DRAFTING CONTRACTUAL PROVISIONS FOR DISPUTE RESOLUTION

CD: Would you agree that drafting a dispute resolution process during the formation of a business relationship or investment – well in advance of any actual dispute – is the best time to do so?

Hammes: Disputes are more or less inevitable in a business relationship. They may be destructive but can also induce change and improvement. In any case, companies should have a strategy in place to deal with disputes once they arise. Such a strategy needs to include a method of evaluating which dispute resolution procedure should be applied to the dispute that has arisen in a particular situation. However, in many cases dispute resolution mechanisms are linked to the contract formalising the relationship. In order to avoid sloppy or pathological clauses, dispute resolution clauses should be considered right from the beginning of contract drafting – not left until five minutes before the executives sign the agreement. Any negligence in this regard may put the negligent party in an unfavourable situation if a dispute arises.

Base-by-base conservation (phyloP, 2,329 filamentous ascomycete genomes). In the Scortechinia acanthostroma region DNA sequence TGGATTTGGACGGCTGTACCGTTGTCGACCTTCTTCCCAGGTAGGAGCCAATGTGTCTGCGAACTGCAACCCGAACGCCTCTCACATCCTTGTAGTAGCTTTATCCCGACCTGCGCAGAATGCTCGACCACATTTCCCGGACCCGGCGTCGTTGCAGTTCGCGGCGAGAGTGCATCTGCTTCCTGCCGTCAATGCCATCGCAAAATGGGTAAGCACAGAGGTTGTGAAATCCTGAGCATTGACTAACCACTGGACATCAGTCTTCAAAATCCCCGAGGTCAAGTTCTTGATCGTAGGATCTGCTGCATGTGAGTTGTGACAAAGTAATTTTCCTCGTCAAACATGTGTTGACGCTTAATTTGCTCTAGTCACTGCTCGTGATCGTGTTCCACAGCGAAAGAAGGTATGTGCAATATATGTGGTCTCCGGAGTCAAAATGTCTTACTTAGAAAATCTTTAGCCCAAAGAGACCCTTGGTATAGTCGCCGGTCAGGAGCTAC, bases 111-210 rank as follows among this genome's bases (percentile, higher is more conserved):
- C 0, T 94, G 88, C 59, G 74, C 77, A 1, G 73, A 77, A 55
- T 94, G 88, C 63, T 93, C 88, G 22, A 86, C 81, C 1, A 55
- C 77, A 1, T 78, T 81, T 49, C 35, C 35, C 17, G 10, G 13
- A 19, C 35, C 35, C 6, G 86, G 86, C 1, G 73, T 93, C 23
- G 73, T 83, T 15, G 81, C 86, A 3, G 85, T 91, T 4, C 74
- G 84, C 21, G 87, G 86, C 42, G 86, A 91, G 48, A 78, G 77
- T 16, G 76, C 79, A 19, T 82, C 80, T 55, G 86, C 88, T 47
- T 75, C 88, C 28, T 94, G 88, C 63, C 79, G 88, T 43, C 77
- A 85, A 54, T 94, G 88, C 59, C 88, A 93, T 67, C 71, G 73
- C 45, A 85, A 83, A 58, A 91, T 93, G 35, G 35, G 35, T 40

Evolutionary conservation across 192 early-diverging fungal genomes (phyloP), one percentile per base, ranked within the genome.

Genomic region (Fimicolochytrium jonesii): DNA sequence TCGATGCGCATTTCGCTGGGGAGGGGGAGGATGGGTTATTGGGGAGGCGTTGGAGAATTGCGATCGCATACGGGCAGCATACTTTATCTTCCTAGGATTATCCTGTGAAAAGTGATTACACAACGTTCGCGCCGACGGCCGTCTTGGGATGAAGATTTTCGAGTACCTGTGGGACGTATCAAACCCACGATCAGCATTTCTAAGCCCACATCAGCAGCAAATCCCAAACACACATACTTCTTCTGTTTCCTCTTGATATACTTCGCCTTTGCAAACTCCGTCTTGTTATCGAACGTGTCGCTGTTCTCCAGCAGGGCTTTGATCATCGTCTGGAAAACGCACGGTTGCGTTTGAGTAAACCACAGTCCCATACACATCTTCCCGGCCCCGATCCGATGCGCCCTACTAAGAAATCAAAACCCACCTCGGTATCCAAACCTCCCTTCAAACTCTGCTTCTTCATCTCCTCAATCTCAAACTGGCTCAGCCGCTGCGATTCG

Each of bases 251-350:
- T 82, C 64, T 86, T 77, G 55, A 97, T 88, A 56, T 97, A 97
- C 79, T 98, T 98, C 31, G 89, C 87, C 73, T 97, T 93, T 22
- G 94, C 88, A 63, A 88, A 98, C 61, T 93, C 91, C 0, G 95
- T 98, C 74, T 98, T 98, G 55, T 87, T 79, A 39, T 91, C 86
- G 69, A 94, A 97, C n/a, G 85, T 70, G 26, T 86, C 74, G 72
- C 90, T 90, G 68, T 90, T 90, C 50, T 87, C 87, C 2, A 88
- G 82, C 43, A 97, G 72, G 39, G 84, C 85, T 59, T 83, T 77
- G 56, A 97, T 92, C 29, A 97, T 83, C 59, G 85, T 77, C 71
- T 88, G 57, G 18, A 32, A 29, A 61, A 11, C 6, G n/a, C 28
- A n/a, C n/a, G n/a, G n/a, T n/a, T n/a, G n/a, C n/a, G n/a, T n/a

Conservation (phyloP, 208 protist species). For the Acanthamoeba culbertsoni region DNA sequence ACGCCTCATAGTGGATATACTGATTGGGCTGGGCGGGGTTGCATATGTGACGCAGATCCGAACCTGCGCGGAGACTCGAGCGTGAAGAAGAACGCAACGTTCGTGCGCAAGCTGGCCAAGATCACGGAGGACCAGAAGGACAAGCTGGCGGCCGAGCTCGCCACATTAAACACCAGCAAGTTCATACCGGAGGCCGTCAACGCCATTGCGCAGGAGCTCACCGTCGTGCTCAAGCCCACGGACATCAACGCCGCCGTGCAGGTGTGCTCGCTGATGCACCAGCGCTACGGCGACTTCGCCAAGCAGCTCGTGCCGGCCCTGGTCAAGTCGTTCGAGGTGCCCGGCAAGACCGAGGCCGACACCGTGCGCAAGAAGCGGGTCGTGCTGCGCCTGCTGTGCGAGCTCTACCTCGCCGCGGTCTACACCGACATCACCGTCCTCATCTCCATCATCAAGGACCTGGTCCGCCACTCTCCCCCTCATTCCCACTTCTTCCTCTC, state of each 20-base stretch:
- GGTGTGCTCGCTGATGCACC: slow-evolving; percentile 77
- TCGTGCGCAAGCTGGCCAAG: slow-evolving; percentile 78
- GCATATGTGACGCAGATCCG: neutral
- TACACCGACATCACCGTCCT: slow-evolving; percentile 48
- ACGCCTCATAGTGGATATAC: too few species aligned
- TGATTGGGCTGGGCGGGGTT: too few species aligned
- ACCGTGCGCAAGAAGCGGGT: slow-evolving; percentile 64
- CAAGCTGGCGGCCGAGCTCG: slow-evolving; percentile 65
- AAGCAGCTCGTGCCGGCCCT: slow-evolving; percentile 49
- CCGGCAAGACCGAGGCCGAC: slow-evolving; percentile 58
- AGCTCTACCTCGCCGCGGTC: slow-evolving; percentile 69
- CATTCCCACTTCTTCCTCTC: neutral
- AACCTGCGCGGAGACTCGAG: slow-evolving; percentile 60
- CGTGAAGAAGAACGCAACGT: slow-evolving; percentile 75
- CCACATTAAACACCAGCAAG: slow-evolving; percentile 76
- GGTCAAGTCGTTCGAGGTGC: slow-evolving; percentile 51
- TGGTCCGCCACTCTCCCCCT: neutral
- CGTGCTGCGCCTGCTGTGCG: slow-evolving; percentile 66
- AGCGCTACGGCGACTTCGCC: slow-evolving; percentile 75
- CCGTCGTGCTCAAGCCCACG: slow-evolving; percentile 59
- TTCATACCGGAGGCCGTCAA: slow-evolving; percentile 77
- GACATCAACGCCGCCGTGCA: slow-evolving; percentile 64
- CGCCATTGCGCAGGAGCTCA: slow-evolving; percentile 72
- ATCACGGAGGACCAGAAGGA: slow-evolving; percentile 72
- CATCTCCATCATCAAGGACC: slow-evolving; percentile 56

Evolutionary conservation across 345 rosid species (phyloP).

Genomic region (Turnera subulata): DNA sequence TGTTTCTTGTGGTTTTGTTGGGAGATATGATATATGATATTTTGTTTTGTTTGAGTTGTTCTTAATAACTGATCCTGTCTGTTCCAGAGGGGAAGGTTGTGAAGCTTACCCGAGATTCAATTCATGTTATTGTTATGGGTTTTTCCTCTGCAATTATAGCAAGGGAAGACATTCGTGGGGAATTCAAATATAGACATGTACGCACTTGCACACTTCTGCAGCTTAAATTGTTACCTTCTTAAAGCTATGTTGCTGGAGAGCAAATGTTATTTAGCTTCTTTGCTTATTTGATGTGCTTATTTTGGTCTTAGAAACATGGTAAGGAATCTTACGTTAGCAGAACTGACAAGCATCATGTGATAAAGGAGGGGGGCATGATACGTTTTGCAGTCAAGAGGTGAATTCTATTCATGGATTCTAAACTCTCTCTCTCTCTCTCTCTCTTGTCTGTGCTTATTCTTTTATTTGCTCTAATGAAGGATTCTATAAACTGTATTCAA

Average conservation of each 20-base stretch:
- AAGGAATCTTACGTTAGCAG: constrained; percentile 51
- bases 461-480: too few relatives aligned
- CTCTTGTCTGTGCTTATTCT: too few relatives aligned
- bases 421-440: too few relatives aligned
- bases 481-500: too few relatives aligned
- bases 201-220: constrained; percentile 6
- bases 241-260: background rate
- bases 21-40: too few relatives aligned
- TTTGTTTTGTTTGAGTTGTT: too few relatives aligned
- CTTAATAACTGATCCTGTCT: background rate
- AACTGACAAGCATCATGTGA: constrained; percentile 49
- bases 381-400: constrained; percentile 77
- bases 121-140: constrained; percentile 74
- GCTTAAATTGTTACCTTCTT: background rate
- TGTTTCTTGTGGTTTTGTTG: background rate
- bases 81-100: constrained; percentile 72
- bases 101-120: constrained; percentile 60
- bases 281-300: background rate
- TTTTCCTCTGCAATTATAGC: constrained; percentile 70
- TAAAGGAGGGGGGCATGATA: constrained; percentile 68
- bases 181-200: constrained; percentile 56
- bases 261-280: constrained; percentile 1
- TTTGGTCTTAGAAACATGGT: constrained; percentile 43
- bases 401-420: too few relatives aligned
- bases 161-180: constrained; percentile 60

Karrar-Lewsley: Once a dispute has arisen it is likely that the relationship between the parties will deteriorate and any suggestion of arbitration or mediation will be rejected. This may leave a party at the mercy of an unfamiliar local court and can lead to concurrent proceedings in different courts being launched. A clear and effective dispute resolution clause will give certainty to the parties and avoid time and money being spent arguing about how the dispute is to be resolved. Dispute resolution clauses can also contain steps which must be followed to see if an amicable solution can be found before a claim can be brought before the courts or an arbitral tribunal. Not only does this help cases settle before the expenses of litigation have been incurred, it also means that parties are aware of disputes before proceedings are filed and have an opportunity to resolve them rather than being ambushed with a claim.

Apr-Jun 2013 issue

Kirkland & Ellis International LLP

PricewaterhouseCoopers AG

Al Tamimi & Company